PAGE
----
THE FILM: Anders (Anders Danielsen Lie), a thirty-four year old recovering drug addict in rehab, is granted leave during an afternoon from his rehab facility to attend a job interview. While out he decides to see what remains of the relationships he had ruined during his time as an addict, including reuniting with friends who have moved on from the party scene he was once part of. He also tries repeatedly to call Iselin, a former girlfriend who now lives in New York, although it’s clear that Anders has difficultly accepting that they haven’t really been dating for some time.
Oslo, August 31st is a movie that is so dialogue-driven I wouldn’t have been surprised if it was originally a play (and though it wasn’t, it was loosely based on the 1931 French novel about alcoholism, Le feu follet). The movie is also almost completely devoid of music for its first hour., which often adds to the feeling that the film is slowing to an inch-by-inch crawl. But that’s perhaps how the main character feels, since it is clear that trying to live clean is difficult for him, though it seems just living is difficult for him. There’s a telling scene when he escapes a loud cafe where he is drinking coffee and surrounded by people talking about everything from their hopes and dreams to everyday minutia. He instead escapes to a nearly empty restaurant, and later finds his way to a birthday with an old flame where he spends more time in solitude than around others. Anders simply doesn’t fit in this world anymore, and the only place he ever seems like he’s happy and himself is when he drifts back toward his old bad habits.
There are parts that are difficult to watch, especially considering that the events Anders faces show that he’s mostly right in his assessment that he has little to live for. Anders’ desire to no longer live seems born more out of the guilt he feels for what his addiction has put his loved ones through rather than any self-pity. It’s like he feels that he doesn’t deserve to live. It’s hard to look at a character like Anders and tell him that life is worth living when everyone he cares about either treats him like the damaged goods he allowed himself to become or dispenses advice to him that is hollow and useless to him.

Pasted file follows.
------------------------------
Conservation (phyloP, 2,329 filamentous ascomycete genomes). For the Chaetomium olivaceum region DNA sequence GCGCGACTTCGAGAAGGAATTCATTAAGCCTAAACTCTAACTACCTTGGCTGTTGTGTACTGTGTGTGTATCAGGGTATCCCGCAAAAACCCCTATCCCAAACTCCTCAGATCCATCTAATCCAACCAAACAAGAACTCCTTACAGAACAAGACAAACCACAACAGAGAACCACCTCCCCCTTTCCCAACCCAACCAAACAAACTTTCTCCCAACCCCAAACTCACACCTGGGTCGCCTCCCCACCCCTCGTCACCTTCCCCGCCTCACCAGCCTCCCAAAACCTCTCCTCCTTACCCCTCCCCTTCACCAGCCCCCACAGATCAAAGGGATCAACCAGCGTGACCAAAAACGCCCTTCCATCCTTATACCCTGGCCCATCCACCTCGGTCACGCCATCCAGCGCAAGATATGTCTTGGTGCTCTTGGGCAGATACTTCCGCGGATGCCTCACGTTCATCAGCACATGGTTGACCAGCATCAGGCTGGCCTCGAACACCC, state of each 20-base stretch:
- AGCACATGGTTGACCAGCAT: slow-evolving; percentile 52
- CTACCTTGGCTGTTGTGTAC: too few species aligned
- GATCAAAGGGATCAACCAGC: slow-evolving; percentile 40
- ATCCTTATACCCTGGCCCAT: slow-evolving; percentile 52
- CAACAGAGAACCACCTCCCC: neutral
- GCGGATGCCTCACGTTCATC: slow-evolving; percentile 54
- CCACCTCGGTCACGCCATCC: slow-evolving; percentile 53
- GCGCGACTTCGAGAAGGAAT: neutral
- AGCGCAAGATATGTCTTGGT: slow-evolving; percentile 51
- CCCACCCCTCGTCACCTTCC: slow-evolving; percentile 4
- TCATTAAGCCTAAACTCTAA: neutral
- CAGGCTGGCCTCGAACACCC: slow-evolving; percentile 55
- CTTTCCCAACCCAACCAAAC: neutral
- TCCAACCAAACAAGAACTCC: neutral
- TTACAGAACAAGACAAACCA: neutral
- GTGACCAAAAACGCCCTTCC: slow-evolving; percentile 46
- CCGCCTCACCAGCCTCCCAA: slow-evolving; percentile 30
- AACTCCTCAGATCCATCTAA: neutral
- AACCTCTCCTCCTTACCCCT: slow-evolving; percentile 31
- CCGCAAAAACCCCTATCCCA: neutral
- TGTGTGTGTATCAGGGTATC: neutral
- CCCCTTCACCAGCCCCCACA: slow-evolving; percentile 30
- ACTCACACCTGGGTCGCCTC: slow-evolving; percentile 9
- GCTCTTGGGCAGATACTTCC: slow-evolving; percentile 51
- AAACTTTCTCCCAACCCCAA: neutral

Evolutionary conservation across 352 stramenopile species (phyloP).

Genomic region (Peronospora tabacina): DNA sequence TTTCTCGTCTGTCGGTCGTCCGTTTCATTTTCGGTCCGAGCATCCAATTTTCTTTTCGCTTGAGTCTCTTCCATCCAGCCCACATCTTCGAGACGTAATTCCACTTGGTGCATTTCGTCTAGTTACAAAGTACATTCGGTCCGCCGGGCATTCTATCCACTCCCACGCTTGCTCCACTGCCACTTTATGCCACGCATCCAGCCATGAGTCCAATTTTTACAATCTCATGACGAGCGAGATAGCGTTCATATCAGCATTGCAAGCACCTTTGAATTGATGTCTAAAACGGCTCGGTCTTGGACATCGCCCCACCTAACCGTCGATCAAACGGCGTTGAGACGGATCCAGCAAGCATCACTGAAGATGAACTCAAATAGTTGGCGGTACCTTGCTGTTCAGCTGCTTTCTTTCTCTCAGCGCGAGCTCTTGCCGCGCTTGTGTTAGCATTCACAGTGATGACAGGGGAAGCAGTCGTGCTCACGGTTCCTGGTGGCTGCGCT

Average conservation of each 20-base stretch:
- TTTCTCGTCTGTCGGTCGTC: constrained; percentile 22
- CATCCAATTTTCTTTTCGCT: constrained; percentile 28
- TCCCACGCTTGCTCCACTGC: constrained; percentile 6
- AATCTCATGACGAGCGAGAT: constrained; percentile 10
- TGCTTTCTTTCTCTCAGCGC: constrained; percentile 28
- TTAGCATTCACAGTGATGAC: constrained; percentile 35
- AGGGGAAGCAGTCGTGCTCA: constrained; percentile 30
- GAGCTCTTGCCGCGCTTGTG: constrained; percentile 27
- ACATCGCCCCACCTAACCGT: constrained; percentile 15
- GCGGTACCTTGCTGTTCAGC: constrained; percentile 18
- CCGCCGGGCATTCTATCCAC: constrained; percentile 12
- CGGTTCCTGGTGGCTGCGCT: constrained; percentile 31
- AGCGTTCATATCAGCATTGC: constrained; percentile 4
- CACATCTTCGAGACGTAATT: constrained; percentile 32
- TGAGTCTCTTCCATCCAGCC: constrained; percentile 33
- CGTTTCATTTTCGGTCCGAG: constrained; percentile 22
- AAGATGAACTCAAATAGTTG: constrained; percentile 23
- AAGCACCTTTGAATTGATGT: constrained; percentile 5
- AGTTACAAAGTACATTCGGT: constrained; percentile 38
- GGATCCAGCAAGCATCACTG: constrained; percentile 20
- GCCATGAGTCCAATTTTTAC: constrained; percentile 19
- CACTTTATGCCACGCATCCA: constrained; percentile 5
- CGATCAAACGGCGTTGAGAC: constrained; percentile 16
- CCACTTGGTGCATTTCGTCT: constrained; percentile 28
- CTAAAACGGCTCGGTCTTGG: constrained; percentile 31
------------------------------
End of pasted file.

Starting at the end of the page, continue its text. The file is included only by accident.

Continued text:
This slow-moving drama by co-writer/director Joachim Trier (Reprise) is definitely moving, especially if one has ever known an addict, but it certainly isn’t for everybody. If one isn’t used to the dialogue-driven style of European drama, it’s hard to appreciate this film. But Lie’s performance is fascinatingly charismatic — he plays the addict so well that it’s difficult not to constantly watched his pained expressions — and anyone who enjoys foreign films should definitely take a look at Oslo, August 31st.
EXTRAS: Like a DVD from the mid 1990s, the only extras here are a trailer for the film and trailer from other releases from Strand Releasing. It’s understandable since its a foreign film and had a very limited U.S. theatrical release, but I would’ve loved to hear more from the cast and crew about this project.
Movie Rating: Though it moves at a snail’s pace, a patient viewer will find much to appreciate in this addiction drama (8.5/10).
DVD Rating: As good as the movie is, the actual disc leaves a lot to be desired (4/10).
Oslo, August 31st is now available on DVD from Strand Releasing